269774 Separation of Particles Using Depletion Forces in a Packed Column

Monday, October 29, 2012
Hall B (Convention Center )
Francisco Guzman, Chemical Engineering, Virginia Tech, Blacksburg, VA and John Y. Walz, Chemial Engineering, Virginia Tech, Blacksburg, VA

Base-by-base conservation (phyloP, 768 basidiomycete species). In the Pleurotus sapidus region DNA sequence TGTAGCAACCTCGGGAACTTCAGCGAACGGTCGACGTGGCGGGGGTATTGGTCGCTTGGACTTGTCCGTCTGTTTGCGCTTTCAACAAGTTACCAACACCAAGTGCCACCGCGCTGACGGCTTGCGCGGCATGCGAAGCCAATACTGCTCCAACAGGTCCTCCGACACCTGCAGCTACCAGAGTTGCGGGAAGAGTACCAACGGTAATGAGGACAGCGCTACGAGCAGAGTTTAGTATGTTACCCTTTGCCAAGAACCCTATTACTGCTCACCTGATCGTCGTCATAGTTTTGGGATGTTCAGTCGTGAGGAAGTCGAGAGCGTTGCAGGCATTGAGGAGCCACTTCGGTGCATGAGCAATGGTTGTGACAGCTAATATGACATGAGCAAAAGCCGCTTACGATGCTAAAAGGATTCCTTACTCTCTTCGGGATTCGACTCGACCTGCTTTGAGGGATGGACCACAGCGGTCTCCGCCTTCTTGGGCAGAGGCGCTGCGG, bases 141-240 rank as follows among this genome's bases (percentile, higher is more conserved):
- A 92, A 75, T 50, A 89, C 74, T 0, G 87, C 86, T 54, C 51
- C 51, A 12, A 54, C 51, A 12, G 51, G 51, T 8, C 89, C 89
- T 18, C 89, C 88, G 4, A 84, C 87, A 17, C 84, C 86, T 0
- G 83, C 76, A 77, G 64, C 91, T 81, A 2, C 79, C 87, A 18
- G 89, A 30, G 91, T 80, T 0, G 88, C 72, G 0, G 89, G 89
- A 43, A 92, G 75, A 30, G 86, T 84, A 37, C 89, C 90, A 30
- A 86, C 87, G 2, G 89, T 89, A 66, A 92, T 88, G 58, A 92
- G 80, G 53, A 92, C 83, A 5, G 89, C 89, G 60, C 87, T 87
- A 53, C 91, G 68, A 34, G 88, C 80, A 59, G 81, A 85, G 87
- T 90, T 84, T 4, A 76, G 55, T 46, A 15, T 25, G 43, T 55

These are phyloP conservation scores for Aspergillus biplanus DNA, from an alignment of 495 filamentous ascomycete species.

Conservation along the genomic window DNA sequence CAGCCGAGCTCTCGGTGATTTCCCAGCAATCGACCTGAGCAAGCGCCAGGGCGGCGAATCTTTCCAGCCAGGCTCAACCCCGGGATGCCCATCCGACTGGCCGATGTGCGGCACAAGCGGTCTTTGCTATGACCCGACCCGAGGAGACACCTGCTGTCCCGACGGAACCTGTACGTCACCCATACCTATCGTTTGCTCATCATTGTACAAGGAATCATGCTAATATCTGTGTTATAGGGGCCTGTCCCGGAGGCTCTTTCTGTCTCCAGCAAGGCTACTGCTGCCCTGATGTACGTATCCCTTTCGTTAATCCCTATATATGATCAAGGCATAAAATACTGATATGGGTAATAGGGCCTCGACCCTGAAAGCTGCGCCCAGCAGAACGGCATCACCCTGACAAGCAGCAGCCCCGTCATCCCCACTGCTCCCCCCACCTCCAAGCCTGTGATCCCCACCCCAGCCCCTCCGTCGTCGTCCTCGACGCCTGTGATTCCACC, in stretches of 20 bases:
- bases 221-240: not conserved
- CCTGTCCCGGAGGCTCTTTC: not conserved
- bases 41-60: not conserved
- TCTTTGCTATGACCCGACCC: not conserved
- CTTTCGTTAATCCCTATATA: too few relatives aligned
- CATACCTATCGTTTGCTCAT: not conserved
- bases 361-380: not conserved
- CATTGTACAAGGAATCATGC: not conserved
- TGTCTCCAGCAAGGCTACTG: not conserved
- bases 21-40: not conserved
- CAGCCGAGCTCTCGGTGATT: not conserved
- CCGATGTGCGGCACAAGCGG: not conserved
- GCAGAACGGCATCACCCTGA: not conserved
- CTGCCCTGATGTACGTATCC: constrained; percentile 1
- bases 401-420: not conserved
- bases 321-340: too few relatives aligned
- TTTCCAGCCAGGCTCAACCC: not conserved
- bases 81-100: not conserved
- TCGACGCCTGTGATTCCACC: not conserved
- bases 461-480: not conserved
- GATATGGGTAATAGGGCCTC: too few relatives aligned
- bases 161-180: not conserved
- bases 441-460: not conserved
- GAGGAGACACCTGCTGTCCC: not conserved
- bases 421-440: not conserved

Attractive depletion forces were used to enhance the separation of micron-sized colloidal particles flowing through a packed bed.  The dispersion consisted of a binary mixture of negatively charged polystyrene sulfonate (PS) particles (diameter of 0.82 and 1.5 micron) in a solution of negatively-charged, 7 nm diameter silica nanoparticles, and the column packing was 0.5 mm diameter silica beads.  The experiments consisted of a short-pulse injection of the PS particles into the nanoparticle dispersion at the inlet of the packed column. The nanoparticles created an attractive depletion force between PS particles and the column packing which reduced the rate at which the microparticles passed through the column.  Because the magnitude of the depletion force scales with the particle size, the impact of the force on the rate of transport varied with size.  The degree of separation was quantified by analyzing particle breakthrough curves and measuring the concentration of particles in the collected effluent. Control experiments without any nanoparticles were done using a carrier fluid with an equivalent ionic strength and pH as the solution of nanoparticles.  These experiments illustrate a novel application of depletion forces for particle separations.

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